Guest post by Gil Jetley, pianist, teacher and director of Music Holiday Italy
Whilst putting on his music critic’s hat, George Bernard Shaw once declared with great wisdom that the primary function of a conductor is to beat time.
Er, yeah – I think we might have guessed that!
But maybe not in the way he meant. You see, he meant that in beating time the conductor was setting the tempo – his point being that for any given work there is one tempo which is right. And other tempos (or tempi, if you must) which are not.
With this view I largely agree; but it doesn’t only apply to orchestras. It seems to me these days that many pianists, even those great virtuosos that should know better, often play much too fast (and sometimes too slow).
If it’s too fast the sense of the music becomes unintelligible, a meaningless gabble of sound. No chance for it to breath or convey an expansive thought. And because the professionals do it, so too do too many students. Often for no better reason than because they can. There’s no doubting the phenomenal technical skills of the present generation – if measured in accuracy and speed (and one might add volume!) it’s very probably considerably higher than ever before. But since when did music become an Olympic event?
The same applies at the other extreme – taken too slow all sense of continuity, line, and phrase are lost. I recall a memorable masterclass with Andras Schiff where he parodied a famous colleague by playing ultra slow with hugely ‘expansive’ rests and declaring, “You see, I am so profound because I am so slow. The slower I get, the more profound I become!” (The movement in question, in case you are interested, was the Adagio from Beethoven Sonata Op.2.no.3).
GBS was right – for any given work there is a tempo that is right for the musical sense, and the tolerable range either side of that tempo is not very great. A true musician would be unable to bring himself to step beyond those boundaries. Even with the likes of Argerich and Yuja Wang, one might occasionally ask, ‘Well yes, most impressive, exhilarating, astonishing even, but is that really what the music means to you?’ Or one might put the opposite question to Baremboim. But never either to Wilhlem Kempff.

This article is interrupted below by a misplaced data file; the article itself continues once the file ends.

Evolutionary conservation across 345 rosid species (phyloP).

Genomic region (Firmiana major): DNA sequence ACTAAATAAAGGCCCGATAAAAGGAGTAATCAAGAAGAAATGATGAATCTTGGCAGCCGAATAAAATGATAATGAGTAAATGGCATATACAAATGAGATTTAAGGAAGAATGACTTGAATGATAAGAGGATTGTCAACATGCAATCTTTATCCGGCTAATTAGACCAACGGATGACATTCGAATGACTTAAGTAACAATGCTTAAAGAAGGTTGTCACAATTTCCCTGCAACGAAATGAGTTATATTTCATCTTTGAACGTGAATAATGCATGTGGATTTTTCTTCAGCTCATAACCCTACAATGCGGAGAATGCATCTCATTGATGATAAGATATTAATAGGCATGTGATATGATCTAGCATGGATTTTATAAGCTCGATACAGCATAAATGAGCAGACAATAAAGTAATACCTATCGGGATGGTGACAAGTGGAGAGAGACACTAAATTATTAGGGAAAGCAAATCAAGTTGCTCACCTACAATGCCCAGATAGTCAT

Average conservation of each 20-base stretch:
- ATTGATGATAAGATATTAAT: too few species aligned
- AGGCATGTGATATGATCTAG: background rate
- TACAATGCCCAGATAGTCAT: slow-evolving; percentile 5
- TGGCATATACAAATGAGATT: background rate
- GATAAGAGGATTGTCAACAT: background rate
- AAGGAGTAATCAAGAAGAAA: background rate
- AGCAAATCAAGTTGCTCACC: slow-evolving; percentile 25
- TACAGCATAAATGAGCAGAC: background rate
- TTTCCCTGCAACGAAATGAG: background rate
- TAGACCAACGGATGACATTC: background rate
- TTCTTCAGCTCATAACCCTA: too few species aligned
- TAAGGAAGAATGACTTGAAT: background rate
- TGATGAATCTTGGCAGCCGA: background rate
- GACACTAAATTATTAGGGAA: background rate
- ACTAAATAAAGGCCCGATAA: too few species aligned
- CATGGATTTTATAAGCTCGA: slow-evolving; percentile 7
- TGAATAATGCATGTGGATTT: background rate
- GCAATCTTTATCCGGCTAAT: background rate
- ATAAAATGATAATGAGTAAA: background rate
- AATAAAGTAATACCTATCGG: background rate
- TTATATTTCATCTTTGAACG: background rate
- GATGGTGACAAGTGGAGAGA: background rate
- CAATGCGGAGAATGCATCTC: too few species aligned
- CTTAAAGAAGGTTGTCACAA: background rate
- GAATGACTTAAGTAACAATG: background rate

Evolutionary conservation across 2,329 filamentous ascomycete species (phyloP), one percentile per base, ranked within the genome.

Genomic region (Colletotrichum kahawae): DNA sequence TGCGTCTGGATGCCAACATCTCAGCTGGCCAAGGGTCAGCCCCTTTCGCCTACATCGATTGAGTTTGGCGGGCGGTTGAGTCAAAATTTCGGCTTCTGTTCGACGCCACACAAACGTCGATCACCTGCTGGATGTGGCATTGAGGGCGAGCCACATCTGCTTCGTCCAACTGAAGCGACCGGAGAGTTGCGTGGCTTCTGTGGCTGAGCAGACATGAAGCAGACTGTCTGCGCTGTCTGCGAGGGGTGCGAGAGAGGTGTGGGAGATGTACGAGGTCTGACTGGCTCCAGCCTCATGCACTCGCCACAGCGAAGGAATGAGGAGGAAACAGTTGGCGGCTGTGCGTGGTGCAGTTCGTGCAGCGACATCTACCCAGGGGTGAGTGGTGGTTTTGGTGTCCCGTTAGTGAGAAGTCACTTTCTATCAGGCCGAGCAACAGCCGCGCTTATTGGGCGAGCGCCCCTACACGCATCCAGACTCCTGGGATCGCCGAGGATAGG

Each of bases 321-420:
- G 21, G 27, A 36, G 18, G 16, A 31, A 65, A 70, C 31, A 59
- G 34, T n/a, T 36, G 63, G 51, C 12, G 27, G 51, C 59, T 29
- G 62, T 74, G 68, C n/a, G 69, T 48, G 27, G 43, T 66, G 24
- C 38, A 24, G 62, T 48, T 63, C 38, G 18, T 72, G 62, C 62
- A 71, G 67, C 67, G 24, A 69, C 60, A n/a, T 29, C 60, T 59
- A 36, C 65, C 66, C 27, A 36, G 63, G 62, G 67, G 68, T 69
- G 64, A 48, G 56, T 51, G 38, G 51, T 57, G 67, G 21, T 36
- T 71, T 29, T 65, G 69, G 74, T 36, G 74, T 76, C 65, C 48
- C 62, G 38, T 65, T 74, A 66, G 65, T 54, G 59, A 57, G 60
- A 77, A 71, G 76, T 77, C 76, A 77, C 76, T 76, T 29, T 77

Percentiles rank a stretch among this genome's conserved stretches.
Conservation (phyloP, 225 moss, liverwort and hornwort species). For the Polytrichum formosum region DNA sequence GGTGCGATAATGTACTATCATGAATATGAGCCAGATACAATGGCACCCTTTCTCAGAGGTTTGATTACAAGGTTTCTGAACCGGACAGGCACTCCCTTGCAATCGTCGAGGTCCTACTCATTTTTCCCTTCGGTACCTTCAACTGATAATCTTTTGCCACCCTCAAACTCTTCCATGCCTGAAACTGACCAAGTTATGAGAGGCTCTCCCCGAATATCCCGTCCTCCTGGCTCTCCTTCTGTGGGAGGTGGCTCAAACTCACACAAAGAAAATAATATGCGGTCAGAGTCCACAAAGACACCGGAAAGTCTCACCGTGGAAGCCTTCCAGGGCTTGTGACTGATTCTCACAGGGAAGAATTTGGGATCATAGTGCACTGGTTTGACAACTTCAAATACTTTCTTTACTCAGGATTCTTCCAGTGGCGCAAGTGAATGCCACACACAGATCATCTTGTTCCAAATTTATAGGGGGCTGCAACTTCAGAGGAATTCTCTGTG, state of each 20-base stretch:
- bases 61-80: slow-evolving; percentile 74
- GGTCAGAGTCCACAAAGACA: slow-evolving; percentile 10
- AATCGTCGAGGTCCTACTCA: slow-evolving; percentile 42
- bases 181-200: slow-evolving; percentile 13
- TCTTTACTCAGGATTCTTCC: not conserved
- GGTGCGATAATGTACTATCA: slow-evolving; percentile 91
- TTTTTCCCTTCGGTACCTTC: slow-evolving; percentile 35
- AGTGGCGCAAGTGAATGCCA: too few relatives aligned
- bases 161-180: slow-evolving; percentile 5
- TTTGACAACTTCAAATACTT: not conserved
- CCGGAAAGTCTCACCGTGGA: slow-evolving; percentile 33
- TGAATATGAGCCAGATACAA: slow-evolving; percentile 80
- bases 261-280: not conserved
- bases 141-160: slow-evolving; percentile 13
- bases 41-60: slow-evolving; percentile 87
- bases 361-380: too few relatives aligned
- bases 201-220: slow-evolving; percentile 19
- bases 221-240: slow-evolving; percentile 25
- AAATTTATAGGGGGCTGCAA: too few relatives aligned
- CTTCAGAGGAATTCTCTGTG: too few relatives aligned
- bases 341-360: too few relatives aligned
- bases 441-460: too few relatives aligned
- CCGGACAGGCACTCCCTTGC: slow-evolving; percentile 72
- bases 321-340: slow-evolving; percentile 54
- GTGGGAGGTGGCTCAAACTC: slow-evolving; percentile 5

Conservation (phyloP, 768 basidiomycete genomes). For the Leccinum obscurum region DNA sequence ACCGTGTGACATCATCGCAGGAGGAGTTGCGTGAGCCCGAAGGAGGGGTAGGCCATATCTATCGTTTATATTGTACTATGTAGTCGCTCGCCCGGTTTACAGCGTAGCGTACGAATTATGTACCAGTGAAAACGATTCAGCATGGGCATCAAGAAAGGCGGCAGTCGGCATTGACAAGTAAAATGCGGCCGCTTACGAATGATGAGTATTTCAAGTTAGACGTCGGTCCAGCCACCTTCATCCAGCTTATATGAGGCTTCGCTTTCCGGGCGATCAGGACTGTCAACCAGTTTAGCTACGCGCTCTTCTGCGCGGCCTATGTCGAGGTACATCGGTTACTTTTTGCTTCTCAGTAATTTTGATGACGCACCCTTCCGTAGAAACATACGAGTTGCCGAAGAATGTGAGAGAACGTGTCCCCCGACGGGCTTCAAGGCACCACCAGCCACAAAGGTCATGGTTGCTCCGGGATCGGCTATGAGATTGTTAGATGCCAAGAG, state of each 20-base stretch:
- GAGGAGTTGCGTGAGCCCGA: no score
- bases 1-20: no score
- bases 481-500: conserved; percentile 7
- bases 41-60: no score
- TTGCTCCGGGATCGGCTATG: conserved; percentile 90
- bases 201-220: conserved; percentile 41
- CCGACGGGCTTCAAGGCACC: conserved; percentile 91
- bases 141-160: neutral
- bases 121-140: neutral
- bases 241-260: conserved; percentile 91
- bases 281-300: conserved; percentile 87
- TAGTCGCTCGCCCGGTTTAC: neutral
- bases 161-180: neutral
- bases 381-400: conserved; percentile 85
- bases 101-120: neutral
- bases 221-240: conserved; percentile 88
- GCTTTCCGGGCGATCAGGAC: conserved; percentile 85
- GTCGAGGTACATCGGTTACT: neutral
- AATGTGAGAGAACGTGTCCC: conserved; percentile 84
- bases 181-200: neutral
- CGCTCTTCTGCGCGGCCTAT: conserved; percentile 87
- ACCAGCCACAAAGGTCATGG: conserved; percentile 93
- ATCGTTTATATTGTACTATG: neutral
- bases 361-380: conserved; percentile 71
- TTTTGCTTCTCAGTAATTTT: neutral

Related to that, I have two students preparing works at opposite ends of technical demands – one has the gently introspective Schumann ‘Scenes from Childhood’ and the other the mighty Bach/Busoni Chaconne. From the Schumann, a classic example of an excess of “tempo-induced-profundity” destroying the continuity is the genuinely profound final item, The Poet Speaks. But others in the set too (‘Dreaming’, ‘Almost too Serious’, ‘Child falling Asleep’) are equally at risk of being taken too literally!
In fact, if one is to perform the whole set it is rather nice to find an overall idea of tempo that works for all the pieces. That’s not to say they should all be played at one consistent tempo, but that there can be some feeling that the tempo of each individual piece is in harmony with that of the others. Without a shadow of doubt, the whole work is SO much more satisfying to hear in this way. And surely it’s more in keeping with Schumann’s intention, which was not to write instructional pieces for children, but an adult’s reflection of childhood.
Now much more controversially (oh goody!) let’s consider the Bach/Busoni Chaconne. Yes, we all know this is about how Bach, with astounding ingenuity, restated the same basic idea 64 times without ever repeating himself. But the Chaconne is absolutely not simply a set of variations – and that applies even more to Busoni (in this particular case). Busoni’s Chaconne is not a mere piano arrangement of an original violin solo. Even calling it a transcription belittles it. It’s substantially more than that; in fact, it’s a total reconstruction. The initial basic thought of Bach has been dismantled down to its very essence – and then reassembled in multilayered permutations (64 times), but using the entire resources of a new and foreign instrument of very different capabilities.
Yet how often it is played as nothing but a set of variations, complete with preposterous drama-filled fluctuations of tempo ranging from “profoundly” stately to undignified scramble. Such thoughtlessness utterly destroys the integrity of the massive edifice Busoni constructed.
Andante maestoso, as the score is headed, is hardly a license for extreme “profundity”. Nor does Più vivo at the end provide an excuse to suddenly double or even treble the pulse. It doesn’t help that Busoni plastered throughout the score multiple expressive indications which many students (and so-called great pianists) choose to interpret as grandiose tempo variations. They are not. They are clarifications of where the music is going. In most cases the required shift in emphasis Busoni has already provided with a change in register, dynamics, or note values. Subtle inflections of tempo, to ‘go with the flow’, are surely all he meant.
There is only one pianist I have heard who’s managed to find a unified tempo that serves the entire 64 restatements in all their variety. His name is Konstantin Scherbakov, and when the work is played in that way it takes on a dignity, a majesty, an Almighty-inspired truth. It becomes so powerful that pianist and audience together cannot help but bask in sense of fatherly approval from J.S.Bach himself. Not for nothing has it been said of Scherbakov’s playing “As if there were no other interpretation.” (Frankfurter Allgemeine).
And wouldn’t we all like that to be said of us! 🙂
Read other insightful posts by Gil Jetley at